• 400ml coconut cream
  • 1 lemongrass stalk, bruised
  • 2 kaffir lime leaves
  • zest and juice of 1 lime
  • 50g coconut sugar
  • 1 ripe pineapple, cut lengthways into quarters, core and skin removed
  • muscavado sugar, for caramelizing
  • 1 small red chilli, de-seeded and very finely chopped

How to make: Place the coconut milk, lemongrass, kaffir leaf, zest and juice of lime and coconut sugar into a saucepan. Gently bring the contents of the saucepan to a boil, stirring to dissolve the sugar. Turn down the heat and gently simmer for about five minutes. Remove from heat and cover the saucepan with a lid and leave the broth to infuse and cool completely. Discard the lemongrass and kaffir leaf.

Pat dry the pineapple with some kitchen paper. Sieve a light layer of brown sugar over the pineapple. Use the blow torch in a sweeping motion over the sugared pineapple to caramelize. Cut the pineapple into desired sized chunks and thread onto a wooden skewer.

Divide the broth into small bowls and scatter over a little fresh chilli, place the caramelized pineapple skewers over the bowl, serve immediately! Serves 4 to 6.

This post is part of the Sweet Australian Blog Hop, head over to Nic’s blog Dining with a Stud to see all the other delicious Tropical Paradise entries!SABH_13-01_Tropical-300-1

Edamame Beans with Vanilla Sea Salt

DSC_0022 copyNew years resolutions are not something I make but I like to think that over the next twelve months I will build on past experiences (good and bad) of each year and keep moving forward! These past few weeks have been busy, with lots of cooking, eating and entertaining, so I am quite happy (at times) when the easiest meal of all (not necessarily the quickest) is only a phone call away!

In fact, living in Bahrain with so many eateries offering a variety of cuisines (dine in or take-out) you would never have to set foot inside the kitchen again… perish the thought! I would miss putting all my pots, appliances and kitchen jewellery to good use, cooking, entertaining, food photograph and styling… the kitchen is the hub of our home!twig bean copy

There are always a few essentials in the freezer and although it is looking rather empty at the moment, I still have a few bags of edamame beans stashed inside! In Japanese “eda” means “twig” and “mame” means “bean,”  also known as twig beans or hairy beans… but I think edamame sound better! The bean inside is actually a un-ripened soya bean, which is highly nutritious, rich in protein and has all the essential amino acids. High in fiber the edamame bean makes a healthy filling snack and only takes minutes to prepare! Take edamame beans to work when hunger strikes, put them into kids lunch boxes (minus the salt), serve them as an easy pre dinner appetizer or just sit and enjoy a bowlful yourself!DSC_0016_edamane bean copy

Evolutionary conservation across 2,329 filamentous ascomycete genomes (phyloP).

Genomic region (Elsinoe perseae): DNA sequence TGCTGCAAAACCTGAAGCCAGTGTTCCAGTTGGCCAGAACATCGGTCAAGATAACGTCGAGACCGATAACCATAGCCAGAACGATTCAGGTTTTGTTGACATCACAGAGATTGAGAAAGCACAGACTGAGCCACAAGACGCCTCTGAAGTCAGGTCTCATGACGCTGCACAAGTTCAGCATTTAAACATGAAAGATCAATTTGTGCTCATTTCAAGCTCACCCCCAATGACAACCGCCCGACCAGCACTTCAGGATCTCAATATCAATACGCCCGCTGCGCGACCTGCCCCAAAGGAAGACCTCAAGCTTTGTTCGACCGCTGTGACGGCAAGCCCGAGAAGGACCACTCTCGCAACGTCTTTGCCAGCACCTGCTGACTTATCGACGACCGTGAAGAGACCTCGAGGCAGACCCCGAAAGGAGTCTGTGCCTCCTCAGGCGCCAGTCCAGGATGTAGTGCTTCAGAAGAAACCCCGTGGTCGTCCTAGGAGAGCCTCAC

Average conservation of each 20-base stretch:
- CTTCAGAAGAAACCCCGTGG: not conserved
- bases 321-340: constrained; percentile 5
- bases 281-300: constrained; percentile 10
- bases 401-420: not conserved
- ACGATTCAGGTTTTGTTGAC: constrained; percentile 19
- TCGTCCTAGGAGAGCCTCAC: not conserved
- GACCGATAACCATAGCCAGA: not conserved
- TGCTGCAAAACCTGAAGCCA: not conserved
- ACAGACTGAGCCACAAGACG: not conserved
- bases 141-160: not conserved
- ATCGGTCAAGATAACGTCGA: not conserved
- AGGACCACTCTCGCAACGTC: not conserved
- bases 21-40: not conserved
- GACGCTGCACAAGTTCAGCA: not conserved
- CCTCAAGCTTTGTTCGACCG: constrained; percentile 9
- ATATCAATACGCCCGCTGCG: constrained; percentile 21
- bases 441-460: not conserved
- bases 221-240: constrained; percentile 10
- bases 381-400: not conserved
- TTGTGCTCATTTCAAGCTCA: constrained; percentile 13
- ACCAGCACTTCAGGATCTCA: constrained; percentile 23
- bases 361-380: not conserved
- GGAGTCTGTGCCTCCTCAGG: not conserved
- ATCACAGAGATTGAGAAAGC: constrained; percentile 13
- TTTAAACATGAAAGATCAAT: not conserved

Natural sea salt (no table salt here) is usually the typical condiment for serving with edamame beans and I like to posh that up a little by using some of the home-made vanilla salt from the store cupboard! The vanilla salt adds a subtle sweetness but of course you can just use plain sea salt or no salt if watching your salt intake! The only problem with the edamame bean… they are so moorish!

Actually I was wonder how easy edamame beans are to grow and it seems that we might have the perfect climate, sunny and humid… now maybe I might   order a few packets of edamame seeds! If I do then I will surely let you know how I get on! Maybe some enthusiastic farmer could start growing some edamame beans and sell them at the farmers market here in Bahrain!

How to cook edamame beans: Steam the required amount of edamame beans for about three minutes. Place into serving bowls or bowl and sprinkle over some vanilla sea salt or plain sea salt, if desired. To eat hold the pod and simple pop the beans into your mouth, you will also taste the salt, the pods are not edible so discard them into an empty dish!

Up-date: Since writing this post I have received my packets of edamame beans and hope to plant them after the summer months, Bahrain is so hot during this time. Will keep you posted when I do plant them and hopefully have some Edamame success!